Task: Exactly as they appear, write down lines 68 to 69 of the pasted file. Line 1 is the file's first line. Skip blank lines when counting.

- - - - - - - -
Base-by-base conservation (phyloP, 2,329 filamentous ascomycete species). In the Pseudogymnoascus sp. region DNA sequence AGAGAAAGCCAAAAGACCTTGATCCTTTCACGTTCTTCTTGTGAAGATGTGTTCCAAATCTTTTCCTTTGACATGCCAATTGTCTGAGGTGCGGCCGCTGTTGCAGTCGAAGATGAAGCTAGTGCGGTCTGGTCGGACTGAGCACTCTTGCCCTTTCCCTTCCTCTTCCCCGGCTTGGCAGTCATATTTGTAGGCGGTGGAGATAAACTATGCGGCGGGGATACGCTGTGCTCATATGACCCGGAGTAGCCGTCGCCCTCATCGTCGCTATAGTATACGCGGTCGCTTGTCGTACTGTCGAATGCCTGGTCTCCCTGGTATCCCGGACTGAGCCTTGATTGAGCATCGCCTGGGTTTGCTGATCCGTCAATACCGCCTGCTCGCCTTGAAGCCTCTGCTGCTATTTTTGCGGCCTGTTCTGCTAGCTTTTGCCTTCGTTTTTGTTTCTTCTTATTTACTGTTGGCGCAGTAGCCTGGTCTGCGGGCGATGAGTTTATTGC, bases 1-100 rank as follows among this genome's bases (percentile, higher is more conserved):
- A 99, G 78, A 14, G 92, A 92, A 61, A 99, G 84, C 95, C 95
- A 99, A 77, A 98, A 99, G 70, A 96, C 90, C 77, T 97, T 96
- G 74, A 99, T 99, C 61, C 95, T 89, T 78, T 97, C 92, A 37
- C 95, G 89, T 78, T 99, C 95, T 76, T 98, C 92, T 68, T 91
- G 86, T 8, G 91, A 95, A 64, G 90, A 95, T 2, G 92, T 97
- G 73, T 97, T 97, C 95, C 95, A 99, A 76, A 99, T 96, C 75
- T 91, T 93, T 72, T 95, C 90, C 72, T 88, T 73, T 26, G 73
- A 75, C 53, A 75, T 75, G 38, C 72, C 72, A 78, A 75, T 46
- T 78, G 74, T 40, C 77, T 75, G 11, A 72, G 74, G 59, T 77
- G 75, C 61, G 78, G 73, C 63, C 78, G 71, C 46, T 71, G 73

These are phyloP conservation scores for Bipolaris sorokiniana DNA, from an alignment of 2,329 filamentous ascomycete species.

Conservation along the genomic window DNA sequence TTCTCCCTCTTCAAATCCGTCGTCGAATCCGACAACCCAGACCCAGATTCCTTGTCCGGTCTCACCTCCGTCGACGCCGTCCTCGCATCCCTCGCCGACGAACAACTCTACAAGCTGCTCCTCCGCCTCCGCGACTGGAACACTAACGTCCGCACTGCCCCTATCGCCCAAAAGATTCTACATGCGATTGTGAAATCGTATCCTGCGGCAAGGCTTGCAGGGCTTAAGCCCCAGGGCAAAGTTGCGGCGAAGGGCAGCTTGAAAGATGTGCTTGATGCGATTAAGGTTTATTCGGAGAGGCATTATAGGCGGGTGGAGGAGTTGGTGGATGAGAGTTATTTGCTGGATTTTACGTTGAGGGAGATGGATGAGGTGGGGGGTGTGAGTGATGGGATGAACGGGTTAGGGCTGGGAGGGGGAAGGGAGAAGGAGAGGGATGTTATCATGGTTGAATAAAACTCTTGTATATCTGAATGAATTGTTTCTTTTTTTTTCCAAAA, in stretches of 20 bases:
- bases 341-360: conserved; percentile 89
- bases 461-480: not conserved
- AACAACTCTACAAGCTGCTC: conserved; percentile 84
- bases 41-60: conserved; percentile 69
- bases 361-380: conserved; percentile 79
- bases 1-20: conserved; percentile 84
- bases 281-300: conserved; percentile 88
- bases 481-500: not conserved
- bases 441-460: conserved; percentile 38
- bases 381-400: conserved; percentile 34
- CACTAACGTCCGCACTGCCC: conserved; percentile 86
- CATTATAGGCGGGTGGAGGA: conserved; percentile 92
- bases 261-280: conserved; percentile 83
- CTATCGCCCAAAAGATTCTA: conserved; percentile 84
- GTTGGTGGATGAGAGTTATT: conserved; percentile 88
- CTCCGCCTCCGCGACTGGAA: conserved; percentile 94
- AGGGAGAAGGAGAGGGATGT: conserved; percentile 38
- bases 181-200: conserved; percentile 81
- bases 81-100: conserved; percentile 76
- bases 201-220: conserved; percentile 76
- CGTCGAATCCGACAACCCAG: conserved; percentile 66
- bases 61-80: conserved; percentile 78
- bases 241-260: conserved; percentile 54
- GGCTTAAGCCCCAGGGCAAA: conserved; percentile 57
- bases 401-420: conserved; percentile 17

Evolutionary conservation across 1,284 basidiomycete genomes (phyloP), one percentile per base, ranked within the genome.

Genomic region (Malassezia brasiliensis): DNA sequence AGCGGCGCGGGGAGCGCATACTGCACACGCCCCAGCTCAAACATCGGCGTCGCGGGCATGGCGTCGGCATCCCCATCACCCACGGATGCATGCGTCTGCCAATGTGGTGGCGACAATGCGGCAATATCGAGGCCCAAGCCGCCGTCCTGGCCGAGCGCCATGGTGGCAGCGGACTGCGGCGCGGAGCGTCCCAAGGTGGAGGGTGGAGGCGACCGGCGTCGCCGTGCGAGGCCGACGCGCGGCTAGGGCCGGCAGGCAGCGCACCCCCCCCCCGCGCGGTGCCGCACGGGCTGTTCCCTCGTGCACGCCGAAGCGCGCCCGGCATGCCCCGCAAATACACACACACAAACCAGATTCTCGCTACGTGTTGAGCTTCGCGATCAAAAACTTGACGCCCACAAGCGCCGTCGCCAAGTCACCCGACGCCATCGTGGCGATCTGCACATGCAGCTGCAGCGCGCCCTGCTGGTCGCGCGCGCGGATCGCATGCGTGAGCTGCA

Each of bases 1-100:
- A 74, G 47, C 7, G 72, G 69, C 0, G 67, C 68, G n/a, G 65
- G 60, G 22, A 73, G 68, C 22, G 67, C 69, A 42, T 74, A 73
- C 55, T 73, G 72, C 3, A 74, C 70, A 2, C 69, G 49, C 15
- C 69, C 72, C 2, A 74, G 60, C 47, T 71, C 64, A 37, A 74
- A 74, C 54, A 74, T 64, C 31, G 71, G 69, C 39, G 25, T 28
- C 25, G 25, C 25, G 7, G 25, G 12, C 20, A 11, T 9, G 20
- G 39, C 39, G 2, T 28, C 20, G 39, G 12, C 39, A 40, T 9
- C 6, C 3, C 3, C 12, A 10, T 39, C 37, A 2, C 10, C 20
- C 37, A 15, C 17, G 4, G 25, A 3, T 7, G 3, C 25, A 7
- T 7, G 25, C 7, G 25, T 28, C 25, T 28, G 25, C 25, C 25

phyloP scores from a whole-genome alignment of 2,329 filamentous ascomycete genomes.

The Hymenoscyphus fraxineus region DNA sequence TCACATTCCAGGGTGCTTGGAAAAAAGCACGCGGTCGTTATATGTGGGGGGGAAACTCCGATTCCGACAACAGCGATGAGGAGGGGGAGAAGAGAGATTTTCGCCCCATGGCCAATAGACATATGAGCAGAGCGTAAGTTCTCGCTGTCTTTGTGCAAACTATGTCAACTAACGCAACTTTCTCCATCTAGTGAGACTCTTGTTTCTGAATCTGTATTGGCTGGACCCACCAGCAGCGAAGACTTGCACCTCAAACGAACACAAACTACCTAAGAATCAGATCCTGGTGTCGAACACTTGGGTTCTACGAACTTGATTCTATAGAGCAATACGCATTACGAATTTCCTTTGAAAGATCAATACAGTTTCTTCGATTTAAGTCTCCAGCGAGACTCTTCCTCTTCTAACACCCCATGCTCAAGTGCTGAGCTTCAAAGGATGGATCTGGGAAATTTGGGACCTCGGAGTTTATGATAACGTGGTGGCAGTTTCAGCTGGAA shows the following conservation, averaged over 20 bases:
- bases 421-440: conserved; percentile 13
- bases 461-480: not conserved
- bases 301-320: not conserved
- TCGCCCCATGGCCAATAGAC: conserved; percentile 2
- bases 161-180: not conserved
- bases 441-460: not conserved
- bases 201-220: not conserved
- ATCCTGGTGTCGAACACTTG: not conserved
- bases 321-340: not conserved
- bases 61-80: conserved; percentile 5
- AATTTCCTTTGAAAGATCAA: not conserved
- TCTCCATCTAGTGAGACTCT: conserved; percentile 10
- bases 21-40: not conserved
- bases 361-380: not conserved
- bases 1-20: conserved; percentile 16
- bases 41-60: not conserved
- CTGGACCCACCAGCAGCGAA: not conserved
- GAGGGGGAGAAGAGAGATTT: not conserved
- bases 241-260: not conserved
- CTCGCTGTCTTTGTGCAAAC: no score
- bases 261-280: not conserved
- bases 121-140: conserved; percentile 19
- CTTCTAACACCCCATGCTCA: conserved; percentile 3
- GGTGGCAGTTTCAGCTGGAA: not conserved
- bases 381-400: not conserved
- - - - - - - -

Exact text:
- bases 1-20: conserved; percentile 16
- bases 41-60: not conserved